However, most firms view the complaints departments purely as a cost burden, a view which is unsustainable in today’s competitive environment. A new way of thinking is required to understand the attitudes, wants, needs and behaviours of customers. “Feedback” provides both valuable insight on how to improve products and services and an opportunity to change how customers view the firm for the better.

What is feedback?

Feedback is insight that furthers a bank’s understanding of a customer’s actual experience. The insight creates an opportunity for firms to develop innovative ideas and programs for improving their operations including the training and development of their staff.

At the heart of any banking transactions and complaints are customers. So who better to help improve the bank and its services than its customers?

How to draw value from feedback:

1.  Forge true partnerships with customers (solicit the right data).

  • Banks will find there are great benefits in listening to customers by actively requesting and, if necessary, incentivising them to provide feedback on products and services. Key questions to ask customers include:
  • How could we improve your experience as a customer?
  • Where, and what were the delays/annoyances that negatively affected your experience?
  • What would make you recommend our bank to your friends?

Of greater importance will be listening to the answers received and drawing out the detail, in order to effect targeted change. Feedback can be requested through cost-effective digital channels or through engaging proactively with consumer groups. Firms should also consider incentivising staff to actively gather feedback from customer interactions.

2.  Measure in real time (analyse). Customer demand evolves quickly, so firms should apply a powerful analytic solution to analyse feedback data in real time. Platforms should run across business units and geographies to consolidate customer insight from multiple channels into a single view, and to identify how, when and where issues arise. This can help identify trends, root-causes or anomalies, and act as an early warning system for bigger and perhaps systemic problems before they hit “the front page.” As articulated by the Financial Ombudsman Service, “A good place to start is learning from earlier cases…” [2]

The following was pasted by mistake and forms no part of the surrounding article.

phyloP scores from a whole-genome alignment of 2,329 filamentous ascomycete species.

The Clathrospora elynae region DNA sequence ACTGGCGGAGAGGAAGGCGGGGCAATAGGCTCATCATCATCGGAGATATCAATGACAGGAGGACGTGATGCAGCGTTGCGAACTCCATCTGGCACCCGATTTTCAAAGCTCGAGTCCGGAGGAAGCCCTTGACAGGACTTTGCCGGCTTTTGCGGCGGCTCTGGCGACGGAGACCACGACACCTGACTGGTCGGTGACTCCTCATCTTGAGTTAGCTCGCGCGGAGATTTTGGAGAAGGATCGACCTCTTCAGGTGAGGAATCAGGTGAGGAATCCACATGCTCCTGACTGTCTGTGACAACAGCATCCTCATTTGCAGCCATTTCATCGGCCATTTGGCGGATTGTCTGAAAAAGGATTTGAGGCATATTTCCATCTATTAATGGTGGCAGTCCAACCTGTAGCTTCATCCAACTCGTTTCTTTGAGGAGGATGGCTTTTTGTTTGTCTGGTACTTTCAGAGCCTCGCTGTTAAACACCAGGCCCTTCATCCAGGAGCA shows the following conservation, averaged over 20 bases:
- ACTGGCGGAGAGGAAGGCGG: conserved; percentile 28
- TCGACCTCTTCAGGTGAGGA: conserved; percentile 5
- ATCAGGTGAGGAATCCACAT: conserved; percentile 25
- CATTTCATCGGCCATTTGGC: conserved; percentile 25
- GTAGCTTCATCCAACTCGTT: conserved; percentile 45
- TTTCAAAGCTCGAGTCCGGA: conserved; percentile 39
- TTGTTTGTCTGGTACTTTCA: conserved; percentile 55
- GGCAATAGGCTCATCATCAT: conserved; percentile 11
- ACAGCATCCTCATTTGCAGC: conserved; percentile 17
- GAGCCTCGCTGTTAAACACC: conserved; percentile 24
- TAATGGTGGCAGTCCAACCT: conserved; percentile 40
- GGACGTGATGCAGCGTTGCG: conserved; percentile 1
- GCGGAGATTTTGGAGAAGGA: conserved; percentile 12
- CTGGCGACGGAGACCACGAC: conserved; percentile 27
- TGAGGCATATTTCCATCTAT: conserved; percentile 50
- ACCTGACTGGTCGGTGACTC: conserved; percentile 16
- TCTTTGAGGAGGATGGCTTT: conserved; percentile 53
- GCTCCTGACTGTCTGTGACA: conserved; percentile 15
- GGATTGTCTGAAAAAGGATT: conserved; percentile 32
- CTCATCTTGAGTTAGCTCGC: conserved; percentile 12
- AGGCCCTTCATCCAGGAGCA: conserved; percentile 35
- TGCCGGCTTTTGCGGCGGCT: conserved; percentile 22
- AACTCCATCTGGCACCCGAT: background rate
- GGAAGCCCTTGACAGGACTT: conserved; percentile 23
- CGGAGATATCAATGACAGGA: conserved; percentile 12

3.  Action the reaction (action). Insights can be turned into actionable intelligence that can have considerable benefits beyond simply appeasing angry customers. Insights can help banks get ahead of customer issues in real time and possibly prevent “negative” feedback from turning into formal complaints. An essential part of encouraging strong responses to feedback is empowering and motivating staff to flex processes and procedures to make the changes required in response to a situation. A reaction may involve calling compliance to understand what additional types of identification are acceptable when customers do not own passports, or putting controls on an account to support a vulnerable customer.

4.  Measure the value (measure). In the competitive environment, all functions should demonstrate and quantify the value of their work. Taking a customer-centric approach to complaints handling should deliver shareholder value by picking up on problems early and building trusted relationships with customers. By measuring the value of the insight captured, stakeholders within the firm are able to see the benefits of building continued support, and the firm will be able to better understand where to focus future efforts.



Taking a fresh approach to complaints handling by capturing the right information and insight, applying the right technology and valuing the output should not only facilitate better decisions and improve customer outcomes, but is likely to confer a competitive advantage.

  1. “The Financial Conduct Authority finalises rules on complaints and call charges,” Financial Conduct Authority, Press release, July 23, 2015. Access at:
  2. “ombudsman focus: how businesses handle complaints – feedback from our adjudicators,” Financial Ombudsman Service, ombudsman news, issue 102, April/May 2012. Access at:

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